Africa faces a major constraint to experimentation—the donors. Where aid contributes significantly to national budgets, donors exercise an outsized level of influence on public policy. In the area of industrial policy donor-sponsored efforts to improve the ‘investment climate’ have had little impact on the growth of Africa’s industrial sector, largely because the industrial development agenda has been imposed from outside, not defined through coordination between government and business. Indeed, in some cases, such as the IMF-World Bank sponsored Presidential Investors Advisory Councils, donors have captured local coordination mechanisms to advance their own policy agenda.
Feedback was an essential element of the Asian industrial policy process and an important means of building accountability. Partly this was done by measurement of observable outcomes, for example the rate of growth of jobs or exports. Partly it depended on information gleaned from the private sector. In China, for example, local governments (prefectures, counties, townships, and villages) are directly connected to industrial clusters. By focusing on individual clusters and communicating frequently with local entrepreneurs, local governments were able to devise policies targeting specific constraints to industrial development. A top priority of Vietnam’s Prime Minister’s Reform Committee (PMRC) in the late 1990s and early 2000s was to observe the economy and society closely through daily interactions with institutions, businesses, and practitioners.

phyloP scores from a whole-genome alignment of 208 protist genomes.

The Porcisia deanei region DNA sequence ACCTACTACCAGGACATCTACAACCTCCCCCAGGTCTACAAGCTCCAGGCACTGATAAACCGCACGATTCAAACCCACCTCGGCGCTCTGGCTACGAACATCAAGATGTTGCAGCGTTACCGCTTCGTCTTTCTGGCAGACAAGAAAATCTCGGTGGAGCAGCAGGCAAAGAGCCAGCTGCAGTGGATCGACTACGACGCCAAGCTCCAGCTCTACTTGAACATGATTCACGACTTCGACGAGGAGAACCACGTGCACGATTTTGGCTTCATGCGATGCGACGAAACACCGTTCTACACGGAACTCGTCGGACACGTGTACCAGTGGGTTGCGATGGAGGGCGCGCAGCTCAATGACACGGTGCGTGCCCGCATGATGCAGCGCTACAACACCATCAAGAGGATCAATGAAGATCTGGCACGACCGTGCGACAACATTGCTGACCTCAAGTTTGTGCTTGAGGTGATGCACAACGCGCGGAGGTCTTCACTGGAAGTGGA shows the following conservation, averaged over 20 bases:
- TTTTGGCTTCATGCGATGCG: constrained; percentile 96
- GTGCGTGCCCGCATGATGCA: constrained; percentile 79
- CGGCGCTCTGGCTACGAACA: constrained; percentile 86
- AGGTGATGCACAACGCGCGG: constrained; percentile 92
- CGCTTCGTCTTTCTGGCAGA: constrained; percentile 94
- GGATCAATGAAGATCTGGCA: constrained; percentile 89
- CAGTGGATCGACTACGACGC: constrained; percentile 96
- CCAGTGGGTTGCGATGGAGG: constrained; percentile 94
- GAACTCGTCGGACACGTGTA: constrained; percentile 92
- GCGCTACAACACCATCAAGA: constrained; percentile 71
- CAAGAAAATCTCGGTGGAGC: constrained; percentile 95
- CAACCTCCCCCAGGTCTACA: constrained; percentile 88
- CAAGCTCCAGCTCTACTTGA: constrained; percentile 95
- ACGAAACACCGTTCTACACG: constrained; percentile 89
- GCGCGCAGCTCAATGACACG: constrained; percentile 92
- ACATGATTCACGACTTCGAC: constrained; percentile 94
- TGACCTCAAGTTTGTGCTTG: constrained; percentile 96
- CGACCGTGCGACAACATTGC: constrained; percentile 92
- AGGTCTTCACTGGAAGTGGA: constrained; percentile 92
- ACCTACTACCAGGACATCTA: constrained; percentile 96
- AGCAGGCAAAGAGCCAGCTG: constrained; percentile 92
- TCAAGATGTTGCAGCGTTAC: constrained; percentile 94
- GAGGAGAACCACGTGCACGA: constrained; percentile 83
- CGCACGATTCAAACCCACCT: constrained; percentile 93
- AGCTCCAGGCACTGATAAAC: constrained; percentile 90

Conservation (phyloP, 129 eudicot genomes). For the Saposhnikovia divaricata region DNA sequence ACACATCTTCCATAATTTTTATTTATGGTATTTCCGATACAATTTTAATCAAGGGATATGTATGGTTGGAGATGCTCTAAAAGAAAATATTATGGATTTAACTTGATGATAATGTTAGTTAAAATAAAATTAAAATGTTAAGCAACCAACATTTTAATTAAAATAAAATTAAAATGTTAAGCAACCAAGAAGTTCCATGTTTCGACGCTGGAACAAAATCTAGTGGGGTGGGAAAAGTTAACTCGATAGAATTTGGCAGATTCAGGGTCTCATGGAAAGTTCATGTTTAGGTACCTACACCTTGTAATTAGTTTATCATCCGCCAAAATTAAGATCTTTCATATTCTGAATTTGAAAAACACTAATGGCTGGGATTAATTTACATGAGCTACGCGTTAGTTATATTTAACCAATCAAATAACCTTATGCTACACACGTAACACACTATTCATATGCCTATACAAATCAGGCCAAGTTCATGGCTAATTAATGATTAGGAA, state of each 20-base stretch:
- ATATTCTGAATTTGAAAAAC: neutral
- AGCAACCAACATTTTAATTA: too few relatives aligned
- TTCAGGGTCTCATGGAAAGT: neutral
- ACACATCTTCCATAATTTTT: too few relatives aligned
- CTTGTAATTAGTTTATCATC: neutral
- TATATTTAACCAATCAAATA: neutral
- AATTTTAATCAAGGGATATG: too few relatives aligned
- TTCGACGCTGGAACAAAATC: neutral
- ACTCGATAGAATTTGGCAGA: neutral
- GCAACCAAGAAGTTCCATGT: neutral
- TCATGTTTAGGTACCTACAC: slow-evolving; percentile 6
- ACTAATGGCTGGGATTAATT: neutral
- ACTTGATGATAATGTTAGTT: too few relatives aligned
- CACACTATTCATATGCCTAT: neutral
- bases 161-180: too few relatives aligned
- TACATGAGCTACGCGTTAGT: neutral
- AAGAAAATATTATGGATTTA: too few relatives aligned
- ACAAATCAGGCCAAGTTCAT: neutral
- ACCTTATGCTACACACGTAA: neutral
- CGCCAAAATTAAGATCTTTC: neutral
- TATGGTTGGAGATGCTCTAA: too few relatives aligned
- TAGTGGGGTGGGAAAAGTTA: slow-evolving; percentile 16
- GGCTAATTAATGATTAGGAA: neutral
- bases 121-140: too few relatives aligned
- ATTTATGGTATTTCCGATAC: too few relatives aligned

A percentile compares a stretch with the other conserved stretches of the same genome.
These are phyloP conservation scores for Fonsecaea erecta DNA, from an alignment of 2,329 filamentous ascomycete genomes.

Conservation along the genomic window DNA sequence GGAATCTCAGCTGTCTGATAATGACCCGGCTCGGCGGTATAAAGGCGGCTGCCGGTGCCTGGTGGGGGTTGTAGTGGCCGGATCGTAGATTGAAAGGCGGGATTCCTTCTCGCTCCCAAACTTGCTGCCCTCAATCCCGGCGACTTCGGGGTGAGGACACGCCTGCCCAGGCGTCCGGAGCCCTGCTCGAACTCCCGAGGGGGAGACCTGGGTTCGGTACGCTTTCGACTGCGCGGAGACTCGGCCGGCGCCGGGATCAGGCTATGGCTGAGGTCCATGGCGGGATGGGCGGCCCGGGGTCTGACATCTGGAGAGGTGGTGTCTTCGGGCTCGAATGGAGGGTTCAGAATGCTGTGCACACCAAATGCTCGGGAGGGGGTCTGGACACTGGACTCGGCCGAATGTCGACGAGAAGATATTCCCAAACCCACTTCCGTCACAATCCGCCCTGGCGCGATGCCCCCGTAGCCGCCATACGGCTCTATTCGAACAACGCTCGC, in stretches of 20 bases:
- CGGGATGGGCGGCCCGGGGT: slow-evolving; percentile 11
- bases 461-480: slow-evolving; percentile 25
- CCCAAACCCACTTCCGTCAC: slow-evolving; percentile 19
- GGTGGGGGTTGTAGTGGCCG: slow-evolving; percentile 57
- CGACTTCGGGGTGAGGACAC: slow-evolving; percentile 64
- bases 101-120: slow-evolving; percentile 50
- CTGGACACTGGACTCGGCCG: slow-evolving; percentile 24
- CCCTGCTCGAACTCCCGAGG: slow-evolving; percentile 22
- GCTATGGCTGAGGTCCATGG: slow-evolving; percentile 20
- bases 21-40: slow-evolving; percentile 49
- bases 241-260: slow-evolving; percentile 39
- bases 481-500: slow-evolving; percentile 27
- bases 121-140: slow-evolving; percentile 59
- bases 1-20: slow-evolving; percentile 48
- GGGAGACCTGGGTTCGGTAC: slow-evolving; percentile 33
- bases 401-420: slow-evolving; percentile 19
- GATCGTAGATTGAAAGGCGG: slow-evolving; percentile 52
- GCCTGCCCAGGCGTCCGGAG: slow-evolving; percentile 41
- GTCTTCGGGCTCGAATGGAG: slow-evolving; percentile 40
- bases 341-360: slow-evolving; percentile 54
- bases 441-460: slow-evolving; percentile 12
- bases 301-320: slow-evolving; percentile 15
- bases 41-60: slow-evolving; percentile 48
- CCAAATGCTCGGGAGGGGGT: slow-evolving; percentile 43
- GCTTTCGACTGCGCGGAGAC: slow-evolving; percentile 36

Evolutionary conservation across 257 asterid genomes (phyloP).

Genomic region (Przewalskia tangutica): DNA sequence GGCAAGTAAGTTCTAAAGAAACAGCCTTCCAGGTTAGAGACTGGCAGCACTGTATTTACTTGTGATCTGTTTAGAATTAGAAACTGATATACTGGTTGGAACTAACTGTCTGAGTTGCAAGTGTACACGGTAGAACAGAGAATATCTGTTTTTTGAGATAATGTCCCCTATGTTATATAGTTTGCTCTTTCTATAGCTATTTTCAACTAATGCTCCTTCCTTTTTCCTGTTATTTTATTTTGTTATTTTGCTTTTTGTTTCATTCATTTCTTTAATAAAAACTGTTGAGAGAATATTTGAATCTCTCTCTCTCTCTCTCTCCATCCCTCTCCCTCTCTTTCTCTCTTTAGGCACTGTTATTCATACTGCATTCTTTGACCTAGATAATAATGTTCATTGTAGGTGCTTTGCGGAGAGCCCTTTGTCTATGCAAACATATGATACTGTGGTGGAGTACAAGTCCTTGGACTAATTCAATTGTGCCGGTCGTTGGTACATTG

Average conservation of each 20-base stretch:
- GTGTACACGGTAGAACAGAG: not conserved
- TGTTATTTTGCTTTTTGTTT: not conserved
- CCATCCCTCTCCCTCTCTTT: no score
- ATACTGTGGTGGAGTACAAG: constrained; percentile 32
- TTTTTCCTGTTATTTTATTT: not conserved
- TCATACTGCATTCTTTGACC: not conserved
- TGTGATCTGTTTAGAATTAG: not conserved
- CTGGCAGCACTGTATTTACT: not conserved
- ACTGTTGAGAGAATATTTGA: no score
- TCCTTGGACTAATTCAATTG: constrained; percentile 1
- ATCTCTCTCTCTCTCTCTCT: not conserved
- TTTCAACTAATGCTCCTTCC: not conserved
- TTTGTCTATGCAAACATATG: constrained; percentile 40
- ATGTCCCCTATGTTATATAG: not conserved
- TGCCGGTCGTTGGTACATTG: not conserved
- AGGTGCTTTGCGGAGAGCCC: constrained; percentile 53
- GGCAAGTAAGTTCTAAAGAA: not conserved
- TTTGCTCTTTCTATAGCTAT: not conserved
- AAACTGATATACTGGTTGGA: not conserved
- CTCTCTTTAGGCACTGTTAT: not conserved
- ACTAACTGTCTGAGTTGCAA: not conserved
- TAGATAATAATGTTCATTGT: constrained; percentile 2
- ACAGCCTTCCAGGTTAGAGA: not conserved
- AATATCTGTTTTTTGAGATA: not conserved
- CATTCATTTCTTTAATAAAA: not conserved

To promote industrial development African governments must make efforts to engage the private sector
Effective implementation of the public actions derived from the state–business dialogue requires effective coordination in government
Industrial development requires learning how to successfully conduct industrial policy using trial and error and effective feedback
A major benefit of feedback is that it fosters institutional learning. Those countries that have been successful have learned how to conduct industrial policy as they have gone along. In Ethiopia for example, the government institutions responsible for the flower sector developed mechanisms to monitor the performance of interventions and adapted them to changing circumstances. By way of contrast, when the same government attempted to promote the basic metals and engineering industries no systematic feedback mechanism was developed and the sector stagnated.